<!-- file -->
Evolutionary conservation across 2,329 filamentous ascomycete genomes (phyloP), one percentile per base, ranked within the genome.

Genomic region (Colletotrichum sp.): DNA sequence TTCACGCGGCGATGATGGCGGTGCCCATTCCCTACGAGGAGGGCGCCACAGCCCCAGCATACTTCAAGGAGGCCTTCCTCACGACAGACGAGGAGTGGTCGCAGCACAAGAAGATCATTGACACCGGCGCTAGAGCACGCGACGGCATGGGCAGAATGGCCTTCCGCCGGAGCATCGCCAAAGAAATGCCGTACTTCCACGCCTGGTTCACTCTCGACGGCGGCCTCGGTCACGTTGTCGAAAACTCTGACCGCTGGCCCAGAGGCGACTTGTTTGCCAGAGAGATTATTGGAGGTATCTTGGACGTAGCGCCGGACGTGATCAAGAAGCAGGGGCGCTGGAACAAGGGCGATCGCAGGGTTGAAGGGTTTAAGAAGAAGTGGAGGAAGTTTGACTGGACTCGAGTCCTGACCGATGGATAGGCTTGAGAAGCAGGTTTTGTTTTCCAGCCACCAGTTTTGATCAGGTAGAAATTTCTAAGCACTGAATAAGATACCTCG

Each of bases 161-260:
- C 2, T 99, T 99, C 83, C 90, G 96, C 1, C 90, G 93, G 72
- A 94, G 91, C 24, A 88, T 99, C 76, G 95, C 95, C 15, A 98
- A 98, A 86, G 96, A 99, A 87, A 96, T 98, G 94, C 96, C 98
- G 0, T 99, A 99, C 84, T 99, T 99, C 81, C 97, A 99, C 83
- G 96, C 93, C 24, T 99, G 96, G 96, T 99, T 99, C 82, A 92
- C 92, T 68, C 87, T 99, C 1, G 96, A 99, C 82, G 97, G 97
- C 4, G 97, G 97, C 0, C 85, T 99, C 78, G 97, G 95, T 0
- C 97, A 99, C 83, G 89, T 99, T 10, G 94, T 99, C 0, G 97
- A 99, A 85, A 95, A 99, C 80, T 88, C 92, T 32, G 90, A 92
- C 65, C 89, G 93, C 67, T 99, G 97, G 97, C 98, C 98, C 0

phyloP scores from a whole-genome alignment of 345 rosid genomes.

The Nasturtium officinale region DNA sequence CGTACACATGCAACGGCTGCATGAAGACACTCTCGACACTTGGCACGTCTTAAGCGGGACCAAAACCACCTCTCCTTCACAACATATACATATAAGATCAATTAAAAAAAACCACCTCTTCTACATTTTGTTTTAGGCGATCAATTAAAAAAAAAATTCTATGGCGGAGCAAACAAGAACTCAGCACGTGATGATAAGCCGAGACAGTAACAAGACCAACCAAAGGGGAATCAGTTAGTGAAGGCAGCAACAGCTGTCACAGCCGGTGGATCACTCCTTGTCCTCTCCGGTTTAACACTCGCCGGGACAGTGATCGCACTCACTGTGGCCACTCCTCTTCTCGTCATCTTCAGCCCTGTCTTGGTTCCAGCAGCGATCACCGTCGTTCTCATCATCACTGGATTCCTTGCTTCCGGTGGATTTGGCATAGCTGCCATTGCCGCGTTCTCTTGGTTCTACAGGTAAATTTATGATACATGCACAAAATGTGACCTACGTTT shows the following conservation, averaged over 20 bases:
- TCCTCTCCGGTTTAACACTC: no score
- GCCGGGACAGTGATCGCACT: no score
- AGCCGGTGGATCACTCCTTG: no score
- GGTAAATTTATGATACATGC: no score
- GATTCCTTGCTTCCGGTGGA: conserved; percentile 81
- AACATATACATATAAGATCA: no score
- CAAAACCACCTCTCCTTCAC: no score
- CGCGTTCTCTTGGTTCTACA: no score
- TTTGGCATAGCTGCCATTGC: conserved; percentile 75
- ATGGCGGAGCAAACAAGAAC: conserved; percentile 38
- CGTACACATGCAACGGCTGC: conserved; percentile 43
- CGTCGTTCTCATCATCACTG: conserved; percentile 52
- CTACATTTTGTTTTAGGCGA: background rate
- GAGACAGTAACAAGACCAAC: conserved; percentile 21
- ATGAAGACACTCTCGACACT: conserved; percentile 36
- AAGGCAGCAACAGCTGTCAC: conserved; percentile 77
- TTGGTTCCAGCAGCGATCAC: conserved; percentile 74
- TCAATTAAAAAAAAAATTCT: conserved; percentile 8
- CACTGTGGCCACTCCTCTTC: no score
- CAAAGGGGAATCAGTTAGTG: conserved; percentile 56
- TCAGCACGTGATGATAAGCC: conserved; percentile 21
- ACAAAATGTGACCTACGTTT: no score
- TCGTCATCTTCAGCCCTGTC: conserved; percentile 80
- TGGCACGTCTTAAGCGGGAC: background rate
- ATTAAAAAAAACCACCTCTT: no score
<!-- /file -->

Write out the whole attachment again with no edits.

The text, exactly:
Evolutionary conservation across 2,329 filamentous ascomycete genomes (phyloP), one percentile per base, ranked within the genome.

Genomic region (Colletotrichum sp.): DNA sequence TTCACGCGGCGATGATGGCGGTGCCCATTCCCTACGAGGAGGGCGCCACAGCCCCAGCATACTTCAAGGAGGCCTTCCTCACGACAGACGAGGAGTGGTCGCAGCACAAGAAGATCATTGACACCGGCGCTAGAGCACGCGACGGCATGGGCAGAATGGCCTTCCGCCGGAGCATCGCCAAAGAAATGCCGTACTTCCACGCCTGGTTCACTCTCGACGGCGGCCTCGGTCACGTTGTCGAAAACTCTGACCGCTGGCCCAGAGGCGACTTGTTTGCCAGAGAGATTATTGGAGGTATCTTGGACGTAGCGCCGGACGTGATCAAGAAGCAGGGGCGCTGGAACAAGGGCGATCGCAGGGTTGAAGGGTTTAAGAAGAAGTGGAGGAAGTTTGACTGGACTCGAGTCCTGACCGATGGATAGGCTTGAGAAGCAGGTTTTGTTTTCCAGCCACCAGTTTTGATCAGGTAGAAATTTCTAAGCACTGAATAAGATACCTCG

Each of bases 161-260:
- C 2, T 99, T 99, C 83, C 90, G 96, C 1, C 90, G 93, G 72
- A 94, G 91, C 24, A 88, T 99, C 76, G 95, C 95, C 15, A 98
- A 98, A 86, G 96, A 99, A 87, A 96, T 98, G 94, C 96, C 98
- G 0, T 99, A 99, C 84, T 99, T 99, C 81, C 97, A 99, C 83
- G 96, C 93, C 24, T 99, G 96, G 96, T 99, T 99, C 82, A 92
- C 92, T 68, C 87, T 99, C 1, G 96, A 99, C 82, G 97, G 97
- C 4, G 97, G 97, C 0, C 85, T 99, C 78, G 97, G 95, T 0
- C 97, A 99, C 83, G 89, T 99, T 10, G 94, T 99, C 0, G 97
- A 99, A 85, A 95, A 99, C 80, T 88, C 92, T 32, G 90, A 92
- C 65, C 89, G 93, C 67, T 99, G 97, G 97, C 98, C 98, C 0

phyloP scores from a whole-genome alignment of 345 rosid genomes.

The Nasturtium officinale region DNA sequence CGTACACATGCAACGGCTGCATGAAGACACTCTCGACACTTGGCACGTCTTAAGCGGGACCAAAACCACCTCTCCTTCACAACATATACATATAAGATCAATTAAAAAAAACCACCTCTTCTACATTTTGTTTTAGGCGATCAATTAAAAAAAAAATTCTATGGCGGAGCAAACAAGAACTCAGCACGTGATGATAAGCCGAGACAGTAACAAGACCAACCAAAGGGGAATCAGTTAGTGAAGGCAGCAACAGCTGTCACAGCCGGTGGATCACTCCTTGTCCTCTCCGGTTTAACACTCGCCGGGACAGTGATCGCACTCACTGTGGCCACTCCTCTTCTCGTCATCTTCAGCCCTGTCTTGGTTCCAGCAGCGATCACCGTCGTTCTCATCATCACTGGATTCCTTGCTTCCGGTGGATTTGGCATAGCTGCCATTGCCGCGTTCTCTTGGTTCTACAGGTAAATTTATGATACATGCACAAAATGTGACCTACGTTT shows the following conservation, averaged over 20 bases:
- TCCTCTCCGGTTTAACACTC: no score
- GCCGGGACAGTGATCGCACT: no score
- AGCCGGTGGATCACTCCTTG: no score
- GGTAAATTTATGATACATGC: no score
- GATTCCTTGCTTCCGGTGGA: conserved; percentile 81
- AACATATACATATAAGATCA: no score
- CAAAACCACCTCTCCTTCAC: no score
- CGCGTTCTCTTGGTTCTACA: no score
- TTTGGCATAGCTGCCATTGC: conserved; percentile 75
- ATGGCGGAGCAAACAAGAAC: conserved; percentile 38
- CGTACACATGCAACGGCTGC: conserved; percentile 43
- CGTCGTTCTCATCATCACTG: conserved; percentile 52
- CTACATTTTGTTTTAGGCGA: background rate
- GAGACAGTAACAAGACCAAC: conserved; percentile 21
- ATGAAGACACTCTCGACACT: conserved; percentile 36
- AAGGCAGCAACAGCTGTCAC: conserved; percentile 77
- TTGGTTCCAGCAGCGATCAC: conserved; percentile 74
- TCAATTAAAAAAAAAATTCT: conserved; percentile 8
- CACTGTGGCCACTCCTCTTC: no score
- CAAAGGGGAATCAGTTAGTG: conserved; percentile 56
- TCAGCACGTGATGATAAGCC: conserved; percentile 21
- ACAAAATGTGACCTACGTTT: no score
- TCGTCATCTTCAGCCCTGTC: conserved; percentile 80
- TGGCACGTCTTAAGCGGGAC: background rate
- ATTAAAAAAAACCACCTCTT: no score